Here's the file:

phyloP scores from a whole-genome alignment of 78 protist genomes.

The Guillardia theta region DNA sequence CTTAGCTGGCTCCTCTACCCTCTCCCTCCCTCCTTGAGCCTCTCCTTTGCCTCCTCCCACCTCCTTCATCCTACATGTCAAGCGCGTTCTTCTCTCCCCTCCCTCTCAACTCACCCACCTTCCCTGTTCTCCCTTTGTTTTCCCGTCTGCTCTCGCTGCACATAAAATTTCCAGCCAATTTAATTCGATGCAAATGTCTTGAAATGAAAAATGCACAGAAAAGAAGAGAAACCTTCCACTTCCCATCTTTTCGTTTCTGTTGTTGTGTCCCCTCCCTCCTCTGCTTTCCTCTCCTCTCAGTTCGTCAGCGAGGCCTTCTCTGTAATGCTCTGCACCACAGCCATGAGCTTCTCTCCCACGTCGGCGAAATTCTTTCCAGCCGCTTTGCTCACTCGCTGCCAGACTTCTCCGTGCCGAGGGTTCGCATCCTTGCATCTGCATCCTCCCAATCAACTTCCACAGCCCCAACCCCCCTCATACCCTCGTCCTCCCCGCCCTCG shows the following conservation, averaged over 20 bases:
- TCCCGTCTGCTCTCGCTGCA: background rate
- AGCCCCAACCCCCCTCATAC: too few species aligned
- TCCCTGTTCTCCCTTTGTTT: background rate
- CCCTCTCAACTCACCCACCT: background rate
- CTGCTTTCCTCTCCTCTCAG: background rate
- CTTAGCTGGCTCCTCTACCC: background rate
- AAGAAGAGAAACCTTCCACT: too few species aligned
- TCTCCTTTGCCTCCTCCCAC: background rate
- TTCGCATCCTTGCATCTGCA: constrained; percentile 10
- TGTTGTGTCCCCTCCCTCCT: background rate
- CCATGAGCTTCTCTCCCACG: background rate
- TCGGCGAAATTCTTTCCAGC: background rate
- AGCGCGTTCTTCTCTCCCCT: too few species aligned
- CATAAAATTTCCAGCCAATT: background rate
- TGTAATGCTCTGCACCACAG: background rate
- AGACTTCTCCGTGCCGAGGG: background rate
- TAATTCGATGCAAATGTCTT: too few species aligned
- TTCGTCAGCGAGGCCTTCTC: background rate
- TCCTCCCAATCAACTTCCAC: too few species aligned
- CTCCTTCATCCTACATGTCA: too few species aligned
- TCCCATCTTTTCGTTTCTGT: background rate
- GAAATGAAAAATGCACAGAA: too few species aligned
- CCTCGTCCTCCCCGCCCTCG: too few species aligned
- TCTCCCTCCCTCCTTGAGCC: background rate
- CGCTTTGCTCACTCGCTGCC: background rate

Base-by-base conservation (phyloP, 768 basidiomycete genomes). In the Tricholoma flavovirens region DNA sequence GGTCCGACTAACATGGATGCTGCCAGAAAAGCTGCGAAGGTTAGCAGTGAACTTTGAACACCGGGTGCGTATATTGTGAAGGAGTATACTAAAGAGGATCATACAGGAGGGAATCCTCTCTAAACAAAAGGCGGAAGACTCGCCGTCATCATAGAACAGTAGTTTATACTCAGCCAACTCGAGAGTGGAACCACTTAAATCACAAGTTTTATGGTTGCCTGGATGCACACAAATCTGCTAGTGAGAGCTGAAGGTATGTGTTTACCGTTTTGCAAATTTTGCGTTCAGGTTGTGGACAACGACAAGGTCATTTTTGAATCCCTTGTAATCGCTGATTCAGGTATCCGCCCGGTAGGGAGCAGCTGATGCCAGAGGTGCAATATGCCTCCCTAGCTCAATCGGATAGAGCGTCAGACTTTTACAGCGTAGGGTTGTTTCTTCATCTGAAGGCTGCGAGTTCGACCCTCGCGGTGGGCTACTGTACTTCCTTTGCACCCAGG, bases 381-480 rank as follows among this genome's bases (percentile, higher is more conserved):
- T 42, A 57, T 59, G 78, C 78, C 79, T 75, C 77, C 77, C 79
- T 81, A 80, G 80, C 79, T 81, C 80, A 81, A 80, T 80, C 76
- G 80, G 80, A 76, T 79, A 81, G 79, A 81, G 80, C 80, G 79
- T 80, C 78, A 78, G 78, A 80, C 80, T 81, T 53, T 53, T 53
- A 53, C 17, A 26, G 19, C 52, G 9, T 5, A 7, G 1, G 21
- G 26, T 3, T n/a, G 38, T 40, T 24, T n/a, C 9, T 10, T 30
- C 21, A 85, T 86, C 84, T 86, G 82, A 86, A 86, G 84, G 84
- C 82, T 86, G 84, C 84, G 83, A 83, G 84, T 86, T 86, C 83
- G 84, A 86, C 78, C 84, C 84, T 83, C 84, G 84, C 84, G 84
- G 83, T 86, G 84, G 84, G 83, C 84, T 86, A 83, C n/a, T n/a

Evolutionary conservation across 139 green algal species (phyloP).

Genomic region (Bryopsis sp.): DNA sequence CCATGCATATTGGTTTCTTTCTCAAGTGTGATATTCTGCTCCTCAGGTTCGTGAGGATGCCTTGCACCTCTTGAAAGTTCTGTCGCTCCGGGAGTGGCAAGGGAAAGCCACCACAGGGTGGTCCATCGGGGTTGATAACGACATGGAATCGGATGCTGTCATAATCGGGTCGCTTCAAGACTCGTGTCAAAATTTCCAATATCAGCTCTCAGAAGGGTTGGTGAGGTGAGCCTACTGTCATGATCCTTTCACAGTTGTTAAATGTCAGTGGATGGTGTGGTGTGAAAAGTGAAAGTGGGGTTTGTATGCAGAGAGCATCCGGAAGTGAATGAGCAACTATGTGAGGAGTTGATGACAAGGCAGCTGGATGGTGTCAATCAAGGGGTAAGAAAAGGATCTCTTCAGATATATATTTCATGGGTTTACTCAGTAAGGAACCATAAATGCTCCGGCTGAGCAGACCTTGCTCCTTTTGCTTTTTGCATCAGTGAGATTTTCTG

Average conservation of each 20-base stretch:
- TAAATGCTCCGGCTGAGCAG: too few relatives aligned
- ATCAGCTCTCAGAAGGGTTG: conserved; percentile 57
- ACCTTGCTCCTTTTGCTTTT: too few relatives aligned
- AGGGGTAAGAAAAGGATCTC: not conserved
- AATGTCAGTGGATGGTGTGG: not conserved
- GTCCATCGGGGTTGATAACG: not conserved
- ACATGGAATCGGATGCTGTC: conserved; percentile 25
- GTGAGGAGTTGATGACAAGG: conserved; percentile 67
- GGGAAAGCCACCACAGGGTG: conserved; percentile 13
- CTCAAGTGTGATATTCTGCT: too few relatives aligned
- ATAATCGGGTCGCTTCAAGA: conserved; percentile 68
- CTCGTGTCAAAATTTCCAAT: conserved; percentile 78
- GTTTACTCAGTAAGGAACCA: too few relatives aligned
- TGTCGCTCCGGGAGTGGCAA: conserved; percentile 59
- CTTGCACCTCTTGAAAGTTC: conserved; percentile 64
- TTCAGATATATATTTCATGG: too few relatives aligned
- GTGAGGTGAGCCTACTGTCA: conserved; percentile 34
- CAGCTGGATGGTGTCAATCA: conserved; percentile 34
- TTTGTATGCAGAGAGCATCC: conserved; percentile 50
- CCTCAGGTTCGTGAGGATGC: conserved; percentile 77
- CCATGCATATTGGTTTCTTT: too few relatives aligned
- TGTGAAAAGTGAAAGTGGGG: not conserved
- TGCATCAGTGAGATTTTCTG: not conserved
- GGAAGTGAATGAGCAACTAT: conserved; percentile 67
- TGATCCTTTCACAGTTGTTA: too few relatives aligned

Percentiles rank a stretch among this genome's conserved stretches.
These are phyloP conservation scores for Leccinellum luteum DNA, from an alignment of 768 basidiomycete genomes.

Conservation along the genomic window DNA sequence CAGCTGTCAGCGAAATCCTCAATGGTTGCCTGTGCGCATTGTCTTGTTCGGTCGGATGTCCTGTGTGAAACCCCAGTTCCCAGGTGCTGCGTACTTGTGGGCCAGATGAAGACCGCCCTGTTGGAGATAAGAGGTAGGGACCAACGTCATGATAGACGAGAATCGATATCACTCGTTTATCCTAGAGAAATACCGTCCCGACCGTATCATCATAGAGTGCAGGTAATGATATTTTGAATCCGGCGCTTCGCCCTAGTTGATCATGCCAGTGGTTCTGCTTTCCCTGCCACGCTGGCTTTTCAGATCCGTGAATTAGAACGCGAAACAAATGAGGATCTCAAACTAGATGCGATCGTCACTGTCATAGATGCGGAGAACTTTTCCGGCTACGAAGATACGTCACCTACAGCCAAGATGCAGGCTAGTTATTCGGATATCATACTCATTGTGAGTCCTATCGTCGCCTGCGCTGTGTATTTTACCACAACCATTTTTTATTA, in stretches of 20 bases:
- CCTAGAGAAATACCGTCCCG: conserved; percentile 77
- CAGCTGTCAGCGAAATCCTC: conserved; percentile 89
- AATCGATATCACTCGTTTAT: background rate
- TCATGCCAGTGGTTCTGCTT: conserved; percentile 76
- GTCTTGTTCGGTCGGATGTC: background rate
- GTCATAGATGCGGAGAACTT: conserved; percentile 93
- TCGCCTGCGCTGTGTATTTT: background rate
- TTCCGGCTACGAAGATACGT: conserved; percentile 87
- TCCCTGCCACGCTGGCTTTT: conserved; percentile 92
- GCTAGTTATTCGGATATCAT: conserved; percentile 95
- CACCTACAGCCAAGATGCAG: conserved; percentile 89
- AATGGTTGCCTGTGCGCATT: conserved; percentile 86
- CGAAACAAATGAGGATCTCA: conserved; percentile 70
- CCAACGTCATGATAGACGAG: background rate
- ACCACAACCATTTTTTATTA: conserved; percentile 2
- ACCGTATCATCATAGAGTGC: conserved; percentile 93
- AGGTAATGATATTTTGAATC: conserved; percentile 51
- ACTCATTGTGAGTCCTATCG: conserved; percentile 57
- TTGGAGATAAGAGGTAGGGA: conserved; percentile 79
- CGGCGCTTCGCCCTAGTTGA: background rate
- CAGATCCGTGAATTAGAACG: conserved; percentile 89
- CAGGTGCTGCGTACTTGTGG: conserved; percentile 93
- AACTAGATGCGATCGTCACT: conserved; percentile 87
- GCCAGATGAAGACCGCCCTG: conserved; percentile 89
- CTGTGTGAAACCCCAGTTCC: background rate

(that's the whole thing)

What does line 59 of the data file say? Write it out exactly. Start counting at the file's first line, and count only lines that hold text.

- CAGCTGGATGGTGTCAATCA: conserved; percentile 34